Learn English 100% free...Get 1 free lesson per week // Add a new lesson
Log in!

Click here to log in
New account
4 million accounts created!
JOIN our free club and learn English now!



  • Home
  • Print
  • Guestbook
  • Report a bug




  • Get a free English lesson every week!
    Click here!





    Partners:
    - Our other sites
       


    Why/ no hyphen

    Forum > English only || Bottom

    [POST A NEW REPLY] [Subscribe to this topic]


    Why/ no hyphen
    Message from mohammad51 posted on 03-01-2023 at 20:15:51 (D | E | F)
    Hello
    Please get me help with these sentences.

    A question from xxx

    Hyphen exercise : Choose the correct sentence

    A) This is seventh-grade-reading material.

    B) This is seventh grade reading material.

    C) This is seventh-grade reading material ... C Is the correct answer according to the page

    My question is : Why is hyphen not added between the words grade and reading ?

    The word ( material which is a noun Head ) already must not be hyphenated.

    ------------------
    Edited by lucile83 on 03-01-2023 22:28
    grey



    Re: Why/ no hyphen from gerondif, posted on 03-01-2023 at 23:02:11 (D | E)
    Hello
    I would agree that C is correct.
    You have two groups of words, as in a two-year-old training bench.

    Personally, I would hyphen words like a sitting-room, a washing-machine, a sleeping-bag, reading-glasses but modern usage has a tendancy to drop hyphens.
    the dictionary in line gives : Your mother's waiting for you in the sitting room (without hyphen)

    I would have written : "This is seventh-grade reading-material" but quite a few of the compound-words I check beginning with an ing word have no hyphen.



    Re: Why/ no hyphen from mohammad51, posted on 04-01-2023 at 01:36:28 (D | E)
    Hello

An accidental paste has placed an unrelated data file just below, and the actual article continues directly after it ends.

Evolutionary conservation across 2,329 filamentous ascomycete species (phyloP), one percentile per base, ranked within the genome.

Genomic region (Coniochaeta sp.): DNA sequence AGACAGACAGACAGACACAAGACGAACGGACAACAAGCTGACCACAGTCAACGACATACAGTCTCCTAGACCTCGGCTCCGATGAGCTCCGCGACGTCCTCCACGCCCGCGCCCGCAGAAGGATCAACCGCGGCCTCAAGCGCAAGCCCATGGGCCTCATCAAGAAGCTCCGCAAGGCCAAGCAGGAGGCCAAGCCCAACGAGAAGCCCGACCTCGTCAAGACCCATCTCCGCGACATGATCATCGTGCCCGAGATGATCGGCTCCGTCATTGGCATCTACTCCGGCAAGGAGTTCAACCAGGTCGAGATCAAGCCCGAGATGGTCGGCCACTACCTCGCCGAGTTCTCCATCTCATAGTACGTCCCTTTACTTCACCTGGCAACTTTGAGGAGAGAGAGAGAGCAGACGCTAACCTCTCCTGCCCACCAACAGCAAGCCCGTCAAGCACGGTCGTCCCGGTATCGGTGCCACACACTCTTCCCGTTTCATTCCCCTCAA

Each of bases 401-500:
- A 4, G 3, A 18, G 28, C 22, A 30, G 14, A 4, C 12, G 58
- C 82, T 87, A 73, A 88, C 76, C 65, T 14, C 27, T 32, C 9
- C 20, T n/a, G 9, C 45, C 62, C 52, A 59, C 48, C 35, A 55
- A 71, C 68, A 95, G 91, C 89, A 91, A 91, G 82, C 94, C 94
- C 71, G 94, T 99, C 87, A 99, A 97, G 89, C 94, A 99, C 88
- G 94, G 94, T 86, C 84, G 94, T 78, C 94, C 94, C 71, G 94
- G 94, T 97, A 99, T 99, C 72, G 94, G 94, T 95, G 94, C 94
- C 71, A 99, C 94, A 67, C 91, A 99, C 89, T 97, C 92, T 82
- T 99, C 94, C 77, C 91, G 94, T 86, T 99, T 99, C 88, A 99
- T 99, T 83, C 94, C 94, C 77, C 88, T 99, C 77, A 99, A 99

Thank you very much dear teacher gerondif
    Of course ( sitting room ) no hyphen is needed, for the reasons :
    1- at the end of the sentence
    2- No noun comes after it, so that it modifies
    3. no verb to be comes before it

    These rules I have read in many grammar books.

    Again to my questions

    This is seventh-grade reading material. Of course words fractions, ordinal numbers are to be hyphenated when they are modifiers in the compound adjectives,.

    The rule above is acceptable and no any rejection against

    2. Using hyphen is common with all words in the compound adjectives except we don't insert a hyphen before the Noun ( Head)

    The word ( reading ) is also adjective part of the modifier ( seventh-grade reading)

    many examples like this example, I noticed that hyphen is used with.

    It seems to me that when ( ordinal numbers and fractions are modifiers in the compound adjectives ) we insert hyphen only for these

    I am not sure . I just guess



    Re: Why/ no hyphen from mohammad51, posted on 04-01-2023 at 03:37:28 (D | E)
    Hello
    I searched and found these examples
    Ordinal numbers \ compound adjective ---- Using hyphen
    ----

    First floor,” but “first-floor apartment”
    “Third place,” but “third-place ribbon”
    “Thirty-third row,” but “thirty-third-row seats” This is similar to my question sentence

    So why the blue book online suggests no hyphen (( seventh-grade reading material.))

    seventh-grade- reading material. Not acceptable ?

    Link